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Royals GM Dayton Moore. Photo: Ed Zurga/Getty Images

The Kansas City Royals have already made a big splash in the undrafted free agent market, signing six players since the window opened on Sunday, including two of the top 20 undrafted seniors and four of the top five players signed in the first 24 hours.

Why it matters: They were able to accomplish this in part by treating their existing players well during the pandemic, news of which reached these prospective draftees over a month ago.

The backdrop: With the pandemic leading to furloughs and budget cuts across all levels of baseball, most MLB teams slashed minor leaguers' stipends ($400 per player per week) or simply cut them outright as a way to save money.

  • Though some teams walked back original plans, simply floating the idea from the start was a bad look.
  • Meanwhile, Kansas City stood behind its players from the start, committing to making no cuts and paying all minor leaguers in full.

What they're saying:

  • Royals GM Dayton Moore in May: "Understand this — the minor league players, the players you'll never know about ... have as much impact on the growth of our game [as] 10-year or 15-year veteran players. ... They're growing the game constantly because they're so passionate about it. So we felt it was really, really important ... to stand behind them."
  • New Royals signee Kale Emshoff on how that influenced his decision to sign with Kansas City: "You want to know that when you're in the organization you're going to be taken care of ... that plays a huge role in the decision-making process."

The bottom line: By sacrificing their bottom line in the short term, the Royals actually improved their standing going forward — a lesson MLB could stand to learn right about now.

Go deeper...Special report: Baseball in America

Go deeper

Aug 27, 2020 - Sports

Pence chief of staff on NBA boycott: "If they want to protest, I don't think we care"

Marc Short, the chief of staff to Vice President Pence, told CNN on Thursday that he believes the NBA boycott is "absurd and silly," adding "if they want to protest, I don't think we care."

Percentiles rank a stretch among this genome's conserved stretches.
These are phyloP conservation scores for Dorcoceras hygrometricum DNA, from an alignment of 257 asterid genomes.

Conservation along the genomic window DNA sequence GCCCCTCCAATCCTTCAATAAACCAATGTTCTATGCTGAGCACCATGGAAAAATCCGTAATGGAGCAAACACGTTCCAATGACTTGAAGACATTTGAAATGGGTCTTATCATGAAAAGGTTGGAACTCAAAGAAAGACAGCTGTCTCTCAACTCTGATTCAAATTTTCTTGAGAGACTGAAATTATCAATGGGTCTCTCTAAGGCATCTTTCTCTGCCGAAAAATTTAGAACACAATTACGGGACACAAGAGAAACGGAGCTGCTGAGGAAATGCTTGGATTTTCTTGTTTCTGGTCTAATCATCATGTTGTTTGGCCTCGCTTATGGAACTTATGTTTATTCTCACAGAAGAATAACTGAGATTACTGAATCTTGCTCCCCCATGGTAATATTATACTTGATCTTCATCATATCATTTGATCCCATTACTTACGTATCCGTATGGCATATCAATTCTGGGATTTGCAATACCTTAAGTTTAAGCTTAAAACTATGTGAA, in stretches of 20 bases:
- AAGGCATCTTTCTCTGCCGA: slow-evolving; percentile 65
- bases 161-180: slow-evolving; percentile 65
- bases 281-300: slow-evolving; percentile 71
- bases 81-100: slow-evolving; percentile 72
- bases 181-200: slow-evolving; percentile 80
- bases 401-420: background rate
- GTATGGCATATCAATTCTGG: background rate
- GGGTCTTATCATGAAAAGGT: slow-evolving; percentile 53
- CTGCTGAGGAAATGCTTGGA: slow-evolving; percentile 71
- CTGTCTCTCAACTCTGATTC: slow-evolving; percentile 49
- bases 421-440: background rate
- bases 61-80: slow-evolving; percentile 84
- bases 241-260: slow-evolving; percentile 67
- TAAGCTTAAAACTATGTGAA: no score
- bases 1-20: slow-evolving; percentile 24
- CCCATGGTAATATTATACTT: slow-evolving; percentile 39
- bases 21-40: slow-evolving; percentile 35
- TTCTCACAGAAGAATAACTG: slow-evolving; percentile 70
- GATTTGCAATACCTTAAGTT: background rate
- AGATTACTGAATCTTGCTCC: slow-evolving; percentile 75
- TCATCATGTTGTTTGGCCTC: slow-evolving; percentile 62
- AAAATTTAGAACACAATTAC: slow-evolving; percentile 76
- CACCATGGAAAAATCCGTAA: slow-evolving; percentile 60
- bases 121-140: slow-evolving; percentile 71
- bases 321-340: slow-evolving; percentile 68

The backdrop: The NBA postponed its scheduled playoff games on Wednesday after players, led by the Milwaukee Bucks, refused to take the floor to protest the police shooting of Jacob Blake in Kenosha, Wisconsin. That incident has again sparked protests nationwide for racial justice.

Trump says the NBA has "become like a political organization"

President Trump said during a press conference on Thursday that the NBA has "become more like a political organization," after teams boycotted their respective games to protest the police shooting of Jacob Blake.

The big picture: The president praised Wisconsin Gov. Tony Evers for accepting help from the National Guard this week after the shooting sparked demonstrations and unrest in Kenosha. Trump refused to say whether he saw the video of the police officers shooting Blake seven times at close range in his back.

Aug 27, 2020 - Sports

NBA players decide to resume playoffs after boycott

Photo: Kevin C. Cox/Getty Images

NBA players will resume the playoffs, perhaps as soon as Friday, after boycotting Wednesday night's games in a stand for racial justice spurred by the police shooting of Jacob Blake in Kenosha, Wisconsin, ESPN reports.

Why it matters: The Milwaukee Bucks' historic decision to sit out their game set off a chain of events across professional sports, with games postponed across the WNBA, MLB and MLS.